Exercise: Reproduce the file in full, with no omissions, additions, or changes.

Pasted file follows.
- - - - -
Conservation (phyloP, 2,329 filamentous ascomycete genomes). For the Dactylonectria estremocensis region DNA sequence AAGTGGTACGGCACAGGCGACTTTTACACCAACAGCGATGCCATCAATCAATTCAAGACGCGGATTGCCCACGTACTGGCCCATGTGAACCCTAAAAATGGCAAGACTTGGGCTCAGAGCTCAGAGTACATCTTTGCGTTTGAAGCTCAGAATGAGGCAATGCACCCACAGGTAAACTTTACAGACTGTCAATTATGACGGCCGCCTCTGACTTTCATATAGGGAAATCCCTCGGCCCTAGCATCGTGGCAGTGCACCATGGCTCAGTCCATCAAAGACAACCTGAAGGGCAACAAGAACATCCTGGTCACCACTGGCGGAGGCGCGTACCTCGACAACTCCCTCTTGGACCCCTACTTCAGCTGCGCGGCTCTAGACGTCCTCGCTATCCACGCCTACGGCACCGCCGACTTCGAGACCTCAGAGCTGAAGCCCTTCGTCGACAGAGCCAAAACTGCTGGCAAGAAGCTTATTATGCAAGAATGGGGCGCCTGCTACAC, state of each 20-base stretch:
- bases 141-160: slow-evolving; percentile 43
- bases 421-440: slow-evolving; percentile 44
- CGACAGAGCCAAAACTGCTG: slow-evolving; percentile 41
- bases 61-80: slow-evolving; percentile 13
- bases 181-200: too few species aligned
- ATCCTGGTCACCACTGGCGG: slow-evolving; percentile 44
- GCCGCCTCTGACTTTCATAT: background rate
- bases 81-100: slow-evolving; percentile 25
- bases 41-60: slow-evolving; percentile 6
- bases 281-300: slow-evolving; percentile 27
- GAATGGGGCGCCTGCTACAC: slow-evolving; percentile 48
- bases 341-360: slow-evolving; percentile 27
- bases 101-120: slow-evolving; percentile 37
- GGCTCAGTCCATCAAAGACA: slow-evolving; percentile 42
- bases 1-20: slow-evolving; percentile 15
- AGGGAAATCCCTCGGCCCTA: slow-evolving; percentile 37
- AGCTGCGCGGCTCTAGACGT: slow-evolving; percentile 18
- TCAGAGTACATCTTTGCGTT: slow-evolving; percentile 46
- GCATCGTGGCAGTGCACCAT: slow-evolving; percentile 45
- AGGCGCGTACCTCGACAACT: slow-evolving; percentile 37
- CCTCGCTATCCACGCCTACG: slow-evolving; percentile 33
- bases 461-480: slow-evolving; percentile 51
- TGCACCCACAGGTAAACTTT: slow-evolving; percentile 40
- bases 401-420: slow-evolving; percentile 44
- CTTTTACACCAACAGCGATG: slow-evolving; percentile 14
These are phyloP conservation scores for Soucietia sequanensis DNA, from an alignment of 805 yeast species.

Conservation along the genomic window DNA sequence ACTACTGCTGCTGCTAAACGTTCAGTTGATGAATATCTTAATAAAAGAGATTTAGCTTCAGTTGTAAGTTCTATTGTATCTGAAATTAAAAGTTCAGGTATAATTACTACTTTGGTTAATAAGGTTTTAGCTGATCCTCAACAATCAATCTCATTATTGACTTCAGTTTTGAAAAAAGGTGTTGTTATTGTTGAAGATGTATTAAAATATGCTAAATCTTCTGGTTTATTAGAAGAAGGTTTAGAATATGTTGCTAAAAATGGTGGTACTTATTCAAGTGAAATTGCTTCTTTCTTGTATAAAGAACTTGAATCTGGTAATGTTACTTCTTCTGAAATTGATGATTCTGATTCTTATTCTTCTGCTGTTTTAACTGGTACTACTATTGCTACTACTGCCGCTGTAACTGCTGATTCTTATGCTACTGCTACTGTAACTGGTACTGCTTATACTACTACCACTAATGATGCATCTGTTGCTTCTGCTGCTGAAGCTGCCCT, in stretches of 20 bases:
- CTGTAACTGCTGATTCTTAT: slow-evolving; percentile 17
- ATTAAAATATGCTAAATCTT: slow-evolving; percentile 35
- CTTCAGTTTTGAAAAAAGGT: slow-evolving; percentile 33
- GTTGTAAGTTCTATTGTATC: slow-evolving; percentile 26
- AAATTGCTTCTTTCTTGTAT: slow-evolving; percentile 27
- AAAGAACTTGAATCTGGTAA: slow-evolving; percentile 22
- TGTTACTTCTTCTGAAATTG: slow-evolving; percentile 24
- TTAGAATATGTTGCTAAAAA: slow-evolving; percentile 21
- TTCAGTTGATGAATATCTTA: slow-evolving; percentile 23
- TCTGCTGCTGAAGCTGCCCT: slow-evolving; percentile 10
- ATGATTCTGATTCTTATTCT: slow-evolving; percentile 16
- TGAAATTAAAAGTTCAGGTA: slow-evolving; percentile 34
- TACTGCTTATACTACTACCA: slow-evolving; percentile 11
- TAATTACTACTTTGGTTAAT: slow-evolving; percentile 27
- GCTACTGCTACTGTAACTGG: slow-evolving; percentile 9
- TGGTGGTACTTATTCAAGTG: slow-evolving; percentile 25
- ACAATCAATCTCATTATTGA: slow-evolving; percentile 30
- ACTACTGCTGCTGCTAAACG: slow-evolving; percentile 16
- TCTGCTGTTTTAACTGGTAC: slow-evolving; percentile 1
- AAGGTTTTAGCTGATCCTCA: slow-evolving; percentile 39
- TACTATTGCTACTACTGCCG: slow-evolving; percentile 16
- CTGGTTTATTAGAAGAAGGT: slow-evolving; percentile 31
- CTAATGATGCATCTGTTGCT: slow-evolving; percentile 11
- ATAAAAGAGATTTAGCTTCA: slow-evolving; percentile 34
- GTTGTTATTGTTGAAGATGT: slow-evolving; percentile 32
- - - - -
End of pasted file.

Conservation (phyloP, 2,329 filamentous ascomycete genomes). For the Dactylonectria estremocensis region DNA sequence AAGTGGTACGGCACAGGCGACTTTTACACCAACAGCGATGCCATCAATCAATTCAAGACGCGGATTGCCCACGTACTGGCCCATGTGAACCCTAAAAATGGCAAGACTTGGGCTCAGAGCTCAGAGTACATCTTTGCGTTTGAAGCTCAGAATGAGGCAATGCACCCACAGGTAAACTTTACAGACTGTCAATTATGACGGCCGCCTCTGACTTTCATATAGGGAAATCCCTCGGCCCTAGCATCGTGGCAGTGCACCATGGCTCAGTCCATCAAAGACAACCTGAAGGGCAACAAGAACATCCTGGTCACCACTGGCGGAGGCGCGTACCTCGACAACTCCCTCTTGGACCCCTACTTCAGCTGCGCGGCTCTAGACGTCCTCGCTATCCACGCCTACGGCACCGCCGACTTCGAGACCTCAGAGCTGAAGCCCTTCGTCGACAGAGCCAAAACTGCTGGCAAGAAGCTTATTATGCAAGAATGGGGCGCCTGCTACAC, state of each 20-base stretch:
- bases 141-160: slow-evolving; percentile 43
- bases 421-440: slow-evolving; percentile 44
- CGACAGAGCCAAAACTGCTG: slow-evolving; percentile 41
- bases 61-80: slow-evolving; percentile 13
- bases 181-200: too few species aligned
- ATCCTGGTCACCACTGGCGG: slow-evolving; percentile 44
- GCCGCCTCTGACTTTCATAT: background rate
- bases 81-100: slow-evolving; percentile 25
- bases 41-60: slow-evolving; percentile 6
- bases 281-300: slow-evolving; percentile 27
- GAATGGGGCGCCTGCTACAC: slow-evolving; percentile 48
- bases 341-360: slow-evolving; percentile 27
- bases 101-120: slow-evolving; percentile 37
- GGCTCAGTCCATCAAAGACA: slow-evolving; percentile 42
- bases 1-20: slow-evolving; percentile 15
- AGGGAAATCCCTCGGCCCTA: slow-evolving; percentile 37
- AGCTGCGCGGCTCTAGACGT: slow-evolving; percentile 18
- TCAGAGTACATCTTTGCGTT: slow-evolving; percentile 46
- GCATCGTGGCAGTGCACCAT: slow-evolving; percentile 45
- AGGCGCGTACCTCGACAACT: slow-evolving; percentile 37
- CCTCGCTATCCACGCCTACG: slow-evolving; percentile 33
- bases 461-480: slow-evolving; percentile 51
- TGCACCCACAGGTAAACTTT: slow-evolving; percentile 40
- bases 401-420: slow-evolving; percentile 44
- CTTTTACACCAACAGCGATG: slow-evolving; percentile 14
These are phyloP conservation scores for Soucietia sequanensis DNA, from an alignment of 805 yeast species.

Conservation along the genomic window DNA sequence ACTACTGCTGCTGCTAAACGTTCAGTTGATGAATATCTTAATAAAAGAGATTTAGCTTCAGTTGTAAGTTCTATTGTATCTGAAATTAAAAGTTCAGGTATAATTACTACTTTGGTTAATAAGGTTTTAGCTGATCCTCAACAATCAATCTCATTATTGACTTCAGTTTTGAAAAAAGGTGTTGTTATTGTTGAAGATGTATTAAAATATGCTAAATCTTCTGGTTTATTAGAAGAAGGTTTAGAATATGTTGCTAAAAATGGTGGTACTTATTCAAGTGAAATTGCTTCTTTCTTGTATAAAGAACTTGAATCTGGTAATGTTACTTCTTCTGAAATTGATGATTCTGATTCTTATTCTTCTGCTGTTTTAACTGGTACTACTATTGCTACTACTGCCGCTGTAACTGCTGATTCTTATGCTACTGCTACTGTAACTGGTACTGCTTATACTACTACCACTAATGATGCATCTGTTGCTTCTGCTGCTGAAGCTGCCCT, in stretches of 20 bases:
- CTGTAACTGCTGATTCTTAT: slow-evolving; percentile 17
- ATTAAAATATGCTAAATCTT: slow-evolving; percentile 35
- CTTCAGTTTTGAAAAAAGGT: slow-evolving; percentile 33
- GTTGTAAGTTCTATTGTATC: slow-evolving; percentile 26
- AAATTGCTTCTTTCTTGTAT: slow-evolving; percentile 27
- AAAGAACTTGAATCTGGTAA: slow-evolving; percentile 22
- TGTTACTTCTTCTGAAATTG: slow-evolving; percentile 24
- TTAGAATATGTTGCTAAAAA: slow-evolving; percentile 21
- TTCAGTTGATGAATATCTTA: slow-evolving; percentile 23
- TCTGCTGCTGAAGCTGCCCT: slow-evolving; percentile 10
- ATGATTCTGATTCTTATTCT: slow-evolving; percentile 16
- TGAAATTAAAAGTTCAGGTA: slow-evolving; percentile 34
- TACTGCTTATACTACTACCA: slow-evolving; percentile 11
- TAATTACTACTTTGGTTAAT: slow-evolving; percentile 27
- GCTACTGCTACTGTAACTGG: slow-evolving; percentile 9
- TGGTGGTACTTATTCAAGTG: slow-evolving; percentile 25
- ACAATCAATCTCATTATTGA: slow-evolving; percentile 30
- ACTACTGCTGCTGCTAAACG: slow-evolving; percentile 16
- TCTGCTGTTTTAACTGGTAC: slow-evolving; percentile 1
- AAGGTTTTAGCTGATCCTCA: slow-evolving; percentile 39
- TACTATTGCTACTACTGCCG: slow-evolving; percentile 16
- CTGGTTTATTAGAAGAAGGT: slow-evolving; percentile 31
- CTAATGATGCATCTGTTGCT: slow-evolving; percentile 11
- ATAAAAGAGATTTAGCTTCA: slow-evolving; percentile 34
- GTTGTTATTGTTGAAGATGT: slow-evolving; percentile 32